Flaring activity from PSR B1259-63
ATel #6204; D. Malyshev, A. Neronov (ISDC - University of Geneva, CH), M. Chernyakova (DCU, Ireland)
on 6 Jun 2014; 10:06 UT
Credential Certification: Carlo Ferrigno (Carlo.Ferrigno@unige.ch)
Subjects: Gamma Ray, >GeV, Binary, Pulsar
We report on the flaring activity from the binary system PSR B1259-63 with the Large Area Telescope (LAT) on board the Fermi Gamma-ray Space Telescope.
The binary system PSR B1259-63 is a radio pulsar in a highly eccentric orbit (P=3.4yrs) around the massive main sequence star LS 2883. In 2011 FERMI/LAT observed (ATel #3115) a puzzling sharp increase of the flux one month after periastron passage. The flux has increased by factor of 14 in comparison with the one reported during the periastron passage. There were no signatures of the variability in radio, X-rays and TeV energy bands at the time of GeV flare.
The current periastron passage of PSR B1259-63 occurred on May 4, 2014. FERMI/LAT and SWIFT/XRT system observations over periastron passage are described in ATel #6198. If recurrent from orbit to orbit, the onset of the flaring activity for the current periastron passage was expected around June 4, 2014.
We performed binned analysis of 20x20 degrees region around PSR B1259-63 position taking into account all sources from 2FGL catalog (assuming power law spectra with free normalizations and indexes fixed to catalog values) and standard galactic and extragalactic backgrounds.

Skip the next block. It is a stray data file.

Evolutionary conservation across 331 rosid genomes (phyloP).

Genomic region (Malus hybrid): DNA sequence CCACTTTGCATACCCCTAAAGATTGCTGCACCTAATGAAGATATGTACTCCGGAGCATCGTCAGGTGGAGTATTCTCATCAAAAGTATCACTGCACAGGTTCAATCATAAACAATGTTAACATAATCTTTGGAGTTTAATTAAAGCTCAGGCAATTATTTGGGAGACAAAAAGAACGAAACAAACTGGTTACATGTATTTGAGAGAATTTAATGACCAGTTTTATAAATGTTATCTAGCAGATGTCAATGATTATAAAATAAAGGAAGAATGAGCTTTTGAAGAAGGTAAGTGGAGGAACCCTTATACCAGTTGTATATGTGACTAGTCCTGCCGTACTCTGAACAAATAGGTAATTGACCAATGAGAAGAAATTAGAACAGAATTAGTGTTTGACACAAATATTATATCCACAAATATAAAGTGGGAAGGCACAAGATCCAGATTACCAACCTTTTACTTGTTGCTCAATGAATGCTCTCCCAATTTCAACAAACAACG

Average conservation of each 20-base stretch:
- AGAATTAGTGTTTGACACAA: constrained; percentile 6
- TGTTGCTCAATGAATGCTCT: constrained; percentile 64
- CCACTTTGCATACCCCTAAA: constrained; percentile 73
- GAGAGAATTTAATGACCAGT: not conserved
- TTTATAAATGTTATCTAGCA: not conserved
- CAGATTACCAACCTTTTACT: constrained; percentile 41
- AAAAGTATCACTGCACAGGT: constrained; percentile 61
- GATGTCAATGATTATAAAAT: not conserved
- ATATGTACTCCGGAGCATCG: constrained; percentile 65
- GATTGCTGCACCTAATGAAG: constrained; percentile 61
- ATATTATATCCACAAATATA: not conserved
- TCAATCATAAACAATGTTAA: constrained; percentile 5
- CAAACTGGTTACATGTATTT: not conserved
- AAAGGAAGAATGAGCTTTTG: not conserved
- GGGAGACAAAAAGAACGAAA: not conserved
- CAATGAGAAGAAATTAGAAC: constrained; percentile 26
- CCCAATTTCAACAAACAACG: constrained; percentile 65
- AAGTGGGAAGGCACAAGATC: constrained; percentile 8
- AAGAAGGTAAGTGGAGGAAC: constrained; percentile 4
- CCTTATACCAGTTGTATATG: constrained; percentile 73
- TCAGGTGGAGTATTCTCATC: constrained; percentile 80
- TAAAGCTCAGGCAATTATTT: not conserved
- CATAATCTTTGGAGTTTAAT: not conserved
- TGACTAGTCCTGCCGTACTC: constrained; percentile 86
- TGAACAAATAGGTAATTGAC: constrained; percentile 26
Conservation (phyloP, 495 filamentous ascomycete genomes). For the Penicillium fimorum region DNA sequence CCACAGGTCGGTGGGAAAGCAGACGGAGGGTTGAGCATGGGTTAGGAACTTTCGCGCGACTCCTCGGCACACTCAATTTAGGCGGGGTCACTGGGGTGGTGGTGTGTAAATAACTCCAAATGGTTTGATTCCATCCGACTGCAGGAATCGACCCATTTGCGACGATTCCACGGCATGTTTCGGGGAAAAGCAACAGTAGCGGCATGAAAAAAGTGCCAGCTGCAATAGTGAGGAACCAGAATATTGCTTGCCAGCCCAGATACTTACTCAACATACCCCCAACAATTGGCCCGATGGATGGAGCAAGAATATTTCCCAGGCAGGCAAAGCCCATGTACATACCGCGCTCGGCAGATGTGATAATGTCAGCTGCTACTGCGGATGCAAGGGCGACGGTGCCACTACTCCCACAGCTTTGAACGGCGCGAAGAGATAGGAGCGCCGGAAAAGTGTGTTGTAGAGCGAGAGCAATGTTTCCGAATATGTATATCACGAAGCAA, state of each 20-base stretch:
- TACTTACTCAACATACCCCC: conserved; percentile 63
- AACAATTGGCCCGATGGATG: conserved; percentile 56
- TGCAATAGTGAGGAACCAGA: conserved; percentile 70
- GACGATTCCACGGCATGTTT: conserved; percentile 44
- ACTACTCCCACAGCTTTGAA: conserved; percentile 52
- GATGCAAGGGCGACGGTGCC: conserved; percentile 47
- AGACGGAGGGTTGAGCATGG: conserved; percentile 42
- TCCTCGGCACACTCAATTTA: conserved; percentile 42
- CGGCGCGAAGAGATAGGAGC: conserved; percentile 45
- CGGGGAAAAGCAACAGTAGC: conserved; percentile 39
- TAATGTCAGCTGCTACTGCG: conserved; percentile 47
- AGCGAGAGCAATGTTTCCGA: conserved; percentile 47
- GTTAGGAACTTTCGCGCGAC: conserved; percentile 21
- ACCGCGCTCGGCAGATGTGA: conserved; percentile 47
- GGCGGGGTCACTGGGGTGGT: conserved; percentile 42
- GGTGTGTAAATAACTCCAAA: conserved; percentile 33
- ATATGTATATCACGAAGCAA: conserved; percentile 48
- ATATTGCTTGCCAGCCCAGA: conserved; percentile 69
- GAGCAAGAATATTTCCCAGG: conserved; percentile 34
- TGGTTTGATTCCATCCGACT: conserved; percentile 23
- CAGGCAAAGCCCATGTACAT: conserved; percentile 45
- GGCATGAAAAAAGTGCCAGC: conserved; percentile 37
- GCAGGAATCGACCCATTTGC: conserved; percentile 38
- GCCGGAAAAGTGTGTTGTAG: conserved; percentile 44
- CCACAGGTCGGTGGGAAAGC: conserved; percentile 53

The preliminary analysis of ~2.3 days of the FERMI/LAT data taken from 2014-06-03 13:19:26 to 2014-06-05 20:49:37 UTC (FERMI MET 423494369 to 423694177) revealed increase of the flux from position consistent with PSR B1259-63. The detected flux (100MeV -300GeV) was 1.2±0.3 10-6 ph/cm2/s assuming power law index 2.86, observed during the previous flare. The source was detected with test-statistical value TS=32 (~5 sigma detection significance). The TS further increases up to TS=55 (7 sigma significance) for a free power law index (the best fit value is 4.5±1.6).
Our analysis confirms the recurrent nature of the flaring activity of the source. The on-going flare has started exactly at the same orbital phase as the flare of the previous periastron passage. The flux level of the on-going flare is also comparable to that of the previous flare (ATel #3115).
We encourage followup multi-wavelength observations of PSR B1259-63, which should help to clarify the nature of its puzzling post-periastron flaring activity.
We acknowledge the use of public data from the FERMI/LAT data archive.